How to improve the usability of your nonprofit’s website
Attracting visitors to your nonprofit’s website is an ongoing challenge – but it’s only half the battle. Your site also needs to be user-friendly. You need to make the experience pleasant enough that visitors choose to stay and engage with your content once they get there.
Here are five simple techniques you can employ to improve nonprofit website usability.
Make all links open in the current tab
A common request I get from clients is to have external links (links pointing to pages on another website) open in a new browser tab or window by default. The only reason for this request that I’ve ever been told is to stop visitors from leaving the site
This makes some dubious assumptions about visitors. All web browsers have a “Back” button; why assume that your visitors don’t know how to use it? And if there’s a fear that people will lose interest in your website simply because you’ve sent them to another one, then perhaps you should revisit the quality of your content?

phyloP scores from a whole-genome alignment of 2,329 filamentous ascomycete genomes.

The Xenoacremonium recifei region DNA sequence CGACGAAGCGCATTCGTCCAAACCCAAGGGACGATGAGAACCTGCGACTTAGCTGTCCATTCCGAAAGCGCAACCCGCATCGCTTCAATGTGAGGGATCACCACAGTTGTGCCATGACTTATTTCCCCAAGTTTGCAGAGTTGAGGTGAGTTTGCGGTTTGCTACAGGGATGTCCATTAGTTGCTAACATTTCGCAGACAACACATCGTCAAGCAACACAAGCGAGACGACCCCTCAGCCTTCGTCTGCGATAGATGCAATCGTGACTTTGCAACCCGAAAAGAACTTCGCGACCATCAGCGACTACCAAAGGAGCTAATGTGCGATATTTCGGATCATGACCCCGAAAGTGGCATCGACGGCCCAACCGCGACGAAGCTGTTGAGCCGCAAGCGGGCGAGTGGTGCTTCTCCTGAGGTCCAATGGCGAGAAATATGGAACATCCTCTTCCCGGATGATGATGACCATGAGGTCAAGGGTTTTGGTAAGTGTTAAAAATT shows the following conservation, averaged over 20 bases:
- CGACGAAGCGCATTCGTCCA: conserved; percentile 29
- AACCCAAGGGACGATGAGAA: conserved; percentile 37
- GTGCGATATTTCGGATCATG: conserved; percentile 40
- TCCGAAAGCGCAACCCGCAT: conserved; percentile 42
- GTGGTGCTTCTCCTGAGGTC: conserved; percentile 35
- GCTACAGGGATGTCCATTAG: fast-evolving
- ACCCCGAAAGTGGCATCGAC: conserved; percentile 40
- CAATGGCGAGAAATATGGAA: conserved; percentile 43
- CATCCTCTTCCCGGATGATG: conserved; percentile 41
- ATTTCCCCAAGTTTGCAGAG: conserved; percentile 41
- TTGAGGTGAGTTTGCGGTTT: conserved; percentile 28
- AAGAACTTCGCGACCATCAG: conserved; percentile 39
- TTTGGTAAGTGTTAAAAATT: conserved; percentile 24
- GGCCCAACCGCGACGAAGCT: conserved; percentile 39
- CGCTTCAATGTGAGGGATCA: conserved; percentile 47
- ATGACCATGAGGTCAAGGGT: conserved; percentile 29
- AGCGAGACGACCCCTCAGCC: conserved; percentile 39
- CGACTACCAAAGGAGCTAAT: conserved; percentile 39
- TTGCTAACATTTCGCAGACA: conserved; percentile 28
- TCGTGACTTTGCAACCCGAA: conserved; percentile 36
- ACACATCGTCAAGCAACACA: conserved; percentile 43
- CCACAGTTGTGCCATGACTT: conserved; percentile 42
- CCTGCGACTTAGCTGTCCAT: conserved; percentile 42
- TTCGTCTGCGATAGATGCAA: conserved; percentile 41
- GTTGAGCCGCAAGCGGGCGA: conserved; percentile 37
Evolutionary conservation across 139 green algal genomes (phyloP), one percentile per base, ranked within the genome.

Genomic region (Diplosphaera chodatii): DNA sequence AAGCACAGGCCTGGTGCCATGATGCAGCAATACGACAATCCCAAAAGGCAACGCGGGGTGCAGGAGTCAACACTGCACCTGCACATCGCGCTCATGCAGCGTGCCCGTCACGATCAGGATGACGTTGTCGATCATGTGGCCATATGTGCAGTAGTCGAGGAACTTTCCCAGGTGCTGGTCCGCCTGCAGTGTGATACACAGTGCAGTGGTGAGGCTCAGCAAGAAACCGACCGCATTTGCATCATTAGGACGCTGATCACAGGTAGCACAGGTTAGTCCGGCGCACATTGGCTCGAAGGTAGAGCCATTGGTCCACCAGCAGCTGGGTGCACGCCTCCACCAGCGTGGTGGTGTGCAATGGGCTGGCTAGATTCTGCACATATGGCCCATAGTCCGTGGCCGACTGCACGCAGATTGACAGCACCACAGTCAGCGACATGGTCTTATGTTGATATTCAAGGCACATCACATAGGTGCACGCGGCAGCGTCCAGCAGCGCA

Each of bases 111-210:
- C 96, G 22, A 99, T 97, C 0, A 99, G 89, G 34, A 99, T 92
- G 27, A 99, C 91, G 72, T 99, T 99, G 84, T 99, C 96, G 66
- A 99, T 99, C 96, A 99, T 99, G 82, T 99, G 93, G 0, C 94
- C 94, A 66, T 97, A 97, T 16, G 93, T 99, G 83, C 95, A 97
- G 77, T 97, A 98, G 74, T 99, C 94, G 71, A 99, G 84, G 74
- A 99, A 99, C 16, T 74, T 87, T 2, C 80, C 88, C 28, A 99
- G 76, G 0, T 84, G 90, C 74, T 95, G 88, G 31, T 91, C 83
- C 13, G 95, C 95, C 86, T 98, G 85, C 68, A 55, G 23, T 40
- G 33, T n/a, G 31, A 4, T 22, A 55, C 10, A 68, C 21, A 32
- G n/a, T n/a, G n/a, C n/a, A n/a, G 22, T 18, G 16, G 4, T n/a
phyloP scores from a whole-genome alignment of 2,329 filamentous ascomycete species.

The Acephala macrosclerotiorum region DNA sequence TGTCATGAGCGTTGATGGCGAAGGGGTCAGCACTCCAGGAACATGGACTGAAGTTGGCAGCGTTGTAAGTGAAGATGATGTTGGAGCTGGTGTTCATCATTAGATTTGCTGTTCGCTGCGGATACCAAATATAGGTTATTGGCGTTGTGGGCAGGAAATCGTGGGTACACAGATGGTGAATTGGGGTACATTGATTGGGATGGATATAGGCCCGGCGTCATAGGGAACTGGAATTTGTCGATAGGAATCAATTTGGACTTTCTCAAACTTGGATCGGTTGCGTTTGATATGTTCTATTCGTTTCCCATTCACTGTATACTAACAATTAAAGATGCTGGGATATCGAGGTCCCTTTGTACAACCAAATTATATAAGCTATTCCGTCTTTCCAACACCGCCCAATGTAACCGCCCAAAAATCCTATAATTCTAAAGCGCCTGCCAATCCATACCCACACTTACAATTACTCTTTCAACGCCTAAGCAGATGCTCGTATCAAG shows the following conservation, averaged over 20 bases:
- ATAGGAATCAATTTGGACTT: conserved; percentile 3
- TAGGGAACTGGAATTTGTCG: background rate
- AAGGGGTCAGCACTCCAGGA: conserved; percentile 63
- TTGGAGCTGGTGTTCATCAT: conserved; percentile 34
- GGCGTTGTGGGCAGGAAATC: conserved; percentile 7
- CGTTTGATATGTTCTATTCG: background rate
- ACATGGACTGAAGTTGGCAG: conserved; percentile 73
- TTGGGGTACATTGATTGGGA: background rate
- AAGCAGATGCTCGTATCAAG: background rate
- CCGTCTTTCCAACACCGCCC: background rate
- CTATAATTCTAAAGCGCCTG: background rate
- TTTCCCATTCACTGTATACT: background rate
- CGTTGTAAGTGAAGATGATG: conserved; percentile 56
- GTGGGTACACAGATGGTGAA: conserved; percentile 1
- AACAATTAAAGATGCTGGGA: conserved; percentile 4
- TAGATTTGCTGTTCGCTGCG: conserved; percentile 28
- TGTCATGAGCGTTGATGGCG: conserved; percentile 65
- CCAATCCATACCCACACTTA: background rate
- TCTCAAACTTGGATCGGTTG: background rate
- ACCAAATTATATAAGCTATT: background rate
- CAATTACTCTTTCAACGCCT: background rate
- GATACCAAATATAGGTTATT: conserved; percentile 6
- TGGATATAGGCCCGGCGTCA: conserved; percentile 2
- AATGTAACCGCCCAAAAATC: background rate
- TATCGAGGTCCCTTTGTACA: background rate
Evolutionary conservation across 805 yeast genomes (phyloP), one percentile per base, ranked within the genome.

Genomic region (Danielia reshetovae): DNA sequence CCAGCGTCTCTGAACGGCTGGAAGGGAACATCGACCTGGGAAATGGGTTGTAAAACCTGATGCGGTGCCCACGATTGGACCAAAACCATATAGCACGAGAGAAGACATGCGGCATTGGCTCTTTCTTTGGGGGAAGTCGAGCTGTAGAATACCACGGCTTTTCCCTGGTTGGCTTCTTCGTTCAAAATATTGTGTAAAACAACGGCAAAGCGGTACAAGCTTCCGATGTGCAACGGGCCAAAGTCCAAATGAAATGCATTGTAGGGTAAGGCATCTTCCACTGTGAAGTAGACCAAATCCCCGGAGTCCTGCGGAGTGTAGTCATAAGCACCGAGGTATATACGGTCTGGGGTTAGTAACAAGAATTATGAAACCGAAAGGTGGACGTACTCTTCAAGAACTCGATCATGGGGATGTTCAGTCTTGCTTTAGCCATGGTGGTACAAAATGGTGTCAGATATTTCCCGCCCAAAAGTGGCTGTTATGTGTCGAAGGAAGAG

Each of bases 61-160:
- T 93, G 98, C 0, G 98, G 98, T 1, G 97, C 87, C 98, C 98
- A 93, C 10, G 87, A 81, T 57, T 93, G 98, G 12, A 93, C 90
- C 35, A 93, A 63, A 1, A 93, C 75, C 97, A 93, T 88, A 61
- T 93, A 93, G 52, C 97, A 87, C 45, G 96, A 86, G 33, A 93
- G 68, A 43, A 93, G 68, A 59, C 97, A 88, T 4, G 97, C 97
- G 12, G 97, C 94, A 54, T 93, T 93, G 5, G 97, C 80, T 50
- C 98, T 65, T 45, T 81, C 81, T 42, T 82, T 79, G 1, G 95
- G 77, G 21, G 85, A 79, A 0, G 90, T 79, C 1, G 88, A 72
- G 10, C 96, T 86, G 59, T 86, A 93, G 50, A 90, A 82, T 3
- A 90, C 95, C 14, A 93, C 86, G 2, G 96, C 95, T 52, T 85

My primary reason for advising against this practice is because forcing external links into a new tab takes control away from the user. When links open in the current tab by default, the user still has the option of opening them in a new tab if she so chooses. Conversely, if links open in a new tab by default, then that would be the user’s only option. Leave this choice in the hands of the visitor.
Preserve white space
White space is the empty space – which may or may not actually be white – between elements on the screen. Considering everything that nonprofits have to promote, it can be tempting to use all available space, including white space, by filling it with messaging or images. This can be a particular problem for organizations with many departments all vying for real estate on the website.
The truth is, your content can often make a greater impact by taking advantage of white space. A website element that is contained in white space and allowed to breathe can jump out at the visitor and draw attention more than one that’s competing with many other elements packed together. White space can also help to prioritize elements on the screen and guide the visitor through the experience of interacting with your material.
Don’t be too concerned with “the fold”
Many website decision-makers in nonprofits argue that all the important messaging on a website should be displayed “above the fold,” meaning it should be visible without having to scroll down. This fear comes from the print industry: people passing by a newsstand would only see the top-most content of the newspapers on display.
This is highly debated topic among Web professionals, with some maintaining that the fold remains important, while others present evidence suggesting that much of a visitor’s attention is focused below the fold.